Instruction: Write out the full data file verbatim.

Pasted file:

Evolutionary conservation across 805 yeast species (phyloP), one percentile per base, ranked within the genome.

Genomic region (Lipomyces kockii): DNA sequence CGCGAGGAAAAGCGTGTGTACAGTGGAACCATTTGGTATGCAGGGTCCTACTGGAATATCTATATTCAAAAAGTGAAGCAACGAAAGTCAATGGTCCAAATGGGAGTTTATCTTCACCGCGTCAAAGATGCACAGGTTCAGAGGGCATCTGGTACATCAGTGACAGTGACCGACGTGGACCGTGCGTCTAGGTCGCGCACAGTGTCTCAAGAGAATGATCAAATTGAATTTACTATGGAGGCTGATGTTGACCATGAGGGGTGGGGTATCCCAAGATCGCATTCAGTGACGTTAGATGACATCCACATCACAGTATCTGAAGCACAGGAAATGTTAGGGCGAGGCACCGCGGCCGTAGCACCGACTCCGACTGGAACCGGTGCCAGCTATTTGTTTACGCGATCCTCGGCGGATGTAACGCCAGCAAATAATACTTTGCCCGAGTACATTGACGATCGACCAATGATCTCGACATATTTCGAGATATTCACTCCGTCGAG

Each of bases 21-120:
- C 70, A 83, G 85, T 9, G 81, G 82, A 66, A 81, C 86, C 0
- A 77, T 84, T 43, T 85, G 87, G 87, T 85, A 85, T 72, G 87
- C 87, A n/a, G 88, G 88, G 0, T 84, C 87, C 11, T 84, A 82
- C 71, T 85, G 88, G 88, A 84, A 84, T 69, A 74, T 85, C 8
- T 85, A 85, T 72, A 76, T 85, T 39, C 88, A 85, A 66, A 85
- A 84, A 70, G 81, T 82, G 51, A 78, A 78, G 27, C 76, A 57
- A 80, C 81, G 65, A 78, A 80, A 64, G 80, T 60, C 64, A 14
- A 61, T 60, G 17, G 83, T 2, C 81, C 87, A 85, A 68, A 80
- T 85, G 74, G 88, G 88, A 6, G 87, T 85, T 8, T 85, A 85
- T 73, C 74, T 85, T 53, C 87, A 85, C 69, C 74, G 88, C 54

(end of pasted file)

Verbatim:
Evolutionary conservation across 805 yeast species (phyloP), one percentile per base, ranked within the genome.

Genomic region (Lipomyces kockii): DNA sequence CGCGAGGAAAAGCGTGTGTACAGTGGAACCATTTGGTATGCAGGGTCCTACTGGAATATCTATATTCAAAAAGTGAAGCAACGAAAGTCAATGGTCCAAATGGGAGTTTATCTTCACCGCGTCAAAGATGCACAGGTTCAGAGGGCATCTGGTACATCAGTGACAGTGACCGACGTGGACCGTGCGTCTAGGTCGCGCACAGTGTCTCAAGAGAATGATCAAATTGAATTTACTATGGAGGCTGATGTTGACCATGAGGGGTGGGGTATCCCAAGATCGCATTCAGTGACGTTAGATGACATCCACATCACAGTATCTGAAGCACAGGAAATGTTAGGGCGAGGCACCGCGGCCGTAGCACCGACTCCGACTGGAACCGGTGCCAGCTATTTGTTTACGCGATCCTCGGCGGATGTAACGCCAGCAAATAATACTTTGCCCGAGTACATTGACGATCGACCAATGATCTCGACATATTTCGAGATATTCACTCCGTCGAG

Each of bases 21-120:
- C 70, A 83, G 85, T 9, G 81, G 82, A 66, A 81, C 86, C 0
- A 77, T 84, T 43, T 85, G 87, G 87, T 85, A 85, T 72, G 87
- C 87, A n/a, G 88, G 88, G 0, T 84, C 87, C 11, T 84, A 82
- C 71, T 85, G 88, G 88, A 84, A 84, T 69, A 74, T 85, C 8
- T 85, A 85, T 72, A 76, T 85, T 39, C 88, A 85, A 66, A 85
- A 84, A 70, G 81, T 82, G 51, A 78, A 78, G 27, C 76, A 57
- A 80, C 81, G 65, A 78, A 80, A 64, G 80, T 60, C 64, A 14
- A 61, T 60, G 17, G 83, T 2, C 81, C 87, A 85, A 68, A 80
- T 85, G 74, G 88, G 88, A 6, G 87, T 85, T 8, T 85, A 85
- T 73, C 74, T 85, T 53, C 87, A 85, C 69, C 74, G 88, C 54